The first time I decided I wanted to live in New York was probably when I first started watching Gossip Girl about 3 years ago (yeah, I was kinda late to the GG party). I lapped up GG, Sex and the City, the Devil Wears Prada, Confessions of a Shopaholic. With each show I watched, I became more and more convinced I wanted to live there - even though I'd never even visited it! Then I decided I wanted to work in journalism, and NYC is basically the journalism capital of the world. I became convinced that I not only wanted to live there, but needed to live there, to 'make it' as a journalist. I finally managed to visit the city in November. But - it wasn't quite what I expected. Here's what I really thought of New York City, as well as my New York Travel Guide.
Don't get me wrong, there was some amazing sights there that I absolutely loved. From the gorgeous boutiques lining Fifth Avenue to the view from the Top of the Rock, there were some really beautiful places. But what I loved the most about the city was its pure energy. I've lived in London for the past 3 years, and before then, I grew up in Manchester, so I'm used to the big-city 'buzz'. But I've never felt a city come alive at night like New York. Even the people are filled with energy - everyone is so loud, friendly, fun - which is what set it apart from London for me, and what set it apart as a city.
Still though, I think my expectations were way too high when I went there. Not only had I seen the city look so nice in the movies, but I'd heard such amazing reviews from most people I know. It quickly became clear to me that all the glitz and glamour of the movie version of NYC was faded and a little shabby in reality. I was shocked by the price of everything - I honestly have no idea how people afford to live there. Before I went, I was told that it'd be expensive - but I was also told that before I moved to London, and I ended up doing just fine there.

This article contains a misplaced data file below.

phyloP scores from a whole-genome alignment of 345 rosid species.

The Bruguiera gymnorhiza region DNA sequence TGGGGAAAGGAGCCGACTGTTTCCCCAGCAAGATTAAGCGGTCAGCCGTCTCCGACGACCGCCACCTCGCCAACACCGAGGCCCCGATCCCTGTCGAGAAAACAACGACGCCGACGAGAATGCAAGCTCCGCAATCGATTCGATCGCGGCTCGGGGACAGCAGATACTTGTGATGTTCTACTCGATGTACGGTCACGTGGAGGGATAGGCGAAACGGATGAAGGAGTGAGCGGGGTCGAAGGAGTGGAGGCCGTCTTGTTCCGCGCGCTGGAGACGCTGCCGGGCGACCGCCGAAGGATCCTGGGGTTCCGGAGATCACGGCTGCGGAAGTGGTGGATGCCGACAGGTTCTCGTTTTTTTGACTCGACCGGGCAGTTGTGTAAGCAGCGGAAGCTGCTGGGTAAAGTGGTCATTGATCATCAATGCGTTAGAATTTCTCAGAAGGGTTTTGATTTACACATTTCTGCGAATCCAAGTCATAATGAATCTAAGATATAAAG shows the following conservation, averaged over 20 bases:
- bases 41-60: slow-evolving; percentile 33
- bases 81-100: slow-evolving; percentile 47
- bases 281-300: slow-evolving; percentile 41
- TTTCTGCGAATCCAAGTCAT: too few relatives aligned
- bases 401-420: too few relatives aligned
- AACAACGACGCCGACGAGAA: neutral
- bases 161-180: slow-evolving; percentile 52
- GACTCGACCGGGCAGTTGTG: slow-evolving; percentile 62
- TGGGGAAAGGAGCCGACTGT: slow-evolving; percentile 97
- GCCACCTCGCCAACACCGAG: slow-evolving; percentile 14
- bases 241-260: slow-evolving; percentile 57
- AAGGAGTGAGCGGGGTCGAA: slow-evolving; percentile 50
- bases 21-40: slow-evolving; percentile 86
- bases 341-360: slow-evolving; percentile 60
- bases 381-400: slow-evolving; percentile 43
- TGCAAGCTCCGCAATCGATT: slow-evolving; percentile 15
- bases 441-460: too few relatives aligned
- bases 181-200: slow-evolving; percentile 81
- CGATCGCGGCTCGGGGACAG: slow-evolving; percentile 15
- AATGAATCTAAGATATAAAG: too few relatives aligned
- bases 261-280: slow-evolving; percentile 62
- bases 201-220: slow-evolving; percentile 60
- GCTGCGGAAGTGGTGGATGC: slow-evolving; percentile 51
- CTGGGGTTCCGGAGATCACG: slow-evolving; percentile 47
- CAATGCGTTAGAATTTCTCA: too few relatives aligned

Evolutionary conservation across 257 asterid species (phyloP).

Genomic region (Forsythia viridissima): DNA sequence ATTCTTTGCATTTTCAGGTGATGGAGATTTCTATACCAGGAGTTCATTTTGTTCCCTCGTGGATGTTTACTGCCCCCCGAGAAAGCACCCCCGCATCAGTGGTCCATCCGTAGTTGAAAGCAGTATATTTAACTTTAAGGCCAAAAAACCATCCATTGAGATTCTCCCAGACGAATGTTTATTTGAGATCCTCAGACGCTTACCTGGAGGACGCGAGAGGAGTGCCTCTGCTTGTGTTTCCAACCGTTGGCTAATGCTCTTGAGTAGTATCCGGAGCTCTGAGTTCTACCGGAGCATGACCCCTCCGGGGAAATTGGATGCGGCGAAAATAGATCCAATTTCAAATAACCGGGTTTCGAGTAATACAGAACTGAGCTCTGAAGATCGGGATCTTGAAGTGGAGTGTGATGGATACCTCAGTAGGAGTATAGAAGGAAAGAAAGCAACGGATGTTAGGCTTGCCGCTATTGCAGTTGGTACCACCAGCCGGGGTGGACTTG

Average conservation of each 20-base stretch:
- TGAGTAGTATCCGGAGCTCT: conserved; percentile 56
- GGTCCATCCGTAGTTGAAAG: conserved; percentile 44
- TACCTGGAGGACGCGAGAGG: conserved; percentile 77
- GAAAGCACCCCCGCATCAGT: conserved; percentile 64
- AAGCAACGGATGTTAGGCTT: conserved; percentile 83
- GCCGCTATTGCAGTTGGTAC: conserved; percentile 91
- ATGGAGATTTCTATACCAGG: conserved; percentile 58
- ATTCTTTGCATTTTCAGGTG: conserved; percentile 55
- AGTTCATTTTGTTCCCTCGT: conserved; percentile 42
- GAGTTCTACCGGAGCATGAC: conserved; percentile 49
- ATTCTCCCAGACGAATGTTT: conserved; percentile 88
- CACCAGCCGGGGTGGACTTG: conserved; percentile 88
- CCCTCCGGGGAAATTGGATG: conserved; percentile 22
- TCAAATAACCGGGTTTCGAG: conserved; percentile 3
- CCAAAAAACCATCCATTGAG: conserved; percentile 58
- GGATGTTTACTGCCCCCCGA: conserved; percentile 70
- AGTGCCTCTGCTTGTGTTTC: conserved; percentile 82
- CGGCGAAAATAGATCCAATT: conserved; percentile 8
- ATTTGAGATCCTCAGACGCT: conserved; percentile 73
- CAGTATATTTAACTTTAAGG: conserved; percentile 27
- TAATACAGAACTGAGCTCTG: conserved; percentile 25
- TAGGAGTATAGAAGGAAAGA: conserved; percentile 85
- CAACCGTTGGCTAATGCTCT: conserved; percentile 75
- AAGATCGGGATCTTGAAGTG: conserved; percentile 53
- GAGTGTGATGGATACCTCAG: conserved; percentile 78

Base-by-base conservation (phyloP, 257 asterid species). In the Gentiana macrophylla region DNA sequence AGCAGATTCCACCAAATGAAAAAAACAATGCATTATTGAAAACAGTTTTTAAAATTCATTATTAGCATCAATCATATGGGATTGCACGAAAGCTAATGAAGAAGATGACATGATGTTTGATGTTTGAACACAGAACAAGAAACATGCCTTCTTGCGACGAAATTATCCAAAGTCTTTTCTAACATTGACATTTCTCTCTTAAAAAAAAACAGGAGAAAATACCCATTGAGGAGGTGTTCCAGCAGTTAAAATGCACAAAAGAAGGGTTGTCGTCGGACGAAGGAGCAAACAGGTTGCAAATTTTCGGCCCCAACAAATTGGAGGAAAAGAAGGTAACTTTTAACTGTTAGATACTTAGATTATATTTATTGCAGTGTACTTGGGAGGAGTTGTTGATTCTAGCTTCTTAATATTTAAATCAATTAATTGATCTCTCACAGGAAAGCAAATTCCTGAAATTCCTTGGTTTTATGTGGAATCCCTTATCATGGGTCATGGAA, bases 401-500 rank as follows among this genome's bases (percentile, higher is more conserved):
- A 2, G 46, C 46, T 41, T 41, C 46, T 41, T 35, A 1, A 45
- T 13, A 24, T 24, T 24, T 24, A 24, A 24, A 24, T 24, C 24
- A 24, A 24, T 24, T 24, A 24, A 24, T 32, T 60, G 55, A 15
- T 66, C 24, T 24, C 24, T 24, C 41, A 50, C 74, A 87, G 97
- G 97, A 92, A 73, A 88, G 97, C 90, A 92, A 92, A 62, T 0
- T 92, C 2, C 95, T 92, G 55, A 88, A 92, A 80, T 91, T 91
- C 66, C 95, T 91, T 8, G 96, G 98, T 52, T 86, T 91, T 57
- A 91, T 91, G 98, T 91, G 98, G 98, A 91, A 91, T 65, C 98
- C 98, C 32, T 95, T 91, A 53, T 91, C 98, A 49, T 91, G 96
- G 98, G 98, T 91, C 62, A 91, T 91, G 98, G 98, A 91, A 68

We were a bit lazy and didn't want to go too far, so there were probably some cheaper places to eat that we didn't get to, or find. But honestly, I was completely shocked. All the tourist attractions, from museum entrance fees to the observation decks, cost a minimum of $25/$30 dollars (while in London, most museums have free entry). At all the places we ate, I didn't see a single course for less than $20, and some of the places were fast food places where the food was kinda terrible. I'm used to paying a lot of money in restaurants having holidayed in nice areas of Italy - but at least I always love the food there.
In contrast to these displays of extreme wealth, I also saw so much extreme poverty. The gap between rich and poor was greater than I'd ever seen - again, even more so than in London. I remember walking past the Louis Vuitton boutique on Fifth Avenue and then, seconds later, turning down a side street and seeing so many homeless people, too poor to afford a place to live.
Many people are forced to work 2 or even 3 jobs just to survive there. And as soon as you descended underground to the subway, it was like a different world - in many of the stations, there were no times, so you didn't know when the next train was coming. You just had to stand and wait. And the stations were filthy - I saw literal mould dripping from the ceiling - right under the centre of the city.
I was shocked that a city that I thought was the height of modern technology was actually quite far behind - not only did places not have contactless payment (the norm everywhere in Europe and something I rely on as I generally use Apple Pay), some places didn't even have chip and pin; and a lot of places didn't have wifi (whereas in London, wifi is literally everywhere. Shops. Cafés. Bars. The tube). I know these sound like pretty 'first world problems'; but I'm just going off my expectations that the city would be ultra-modern.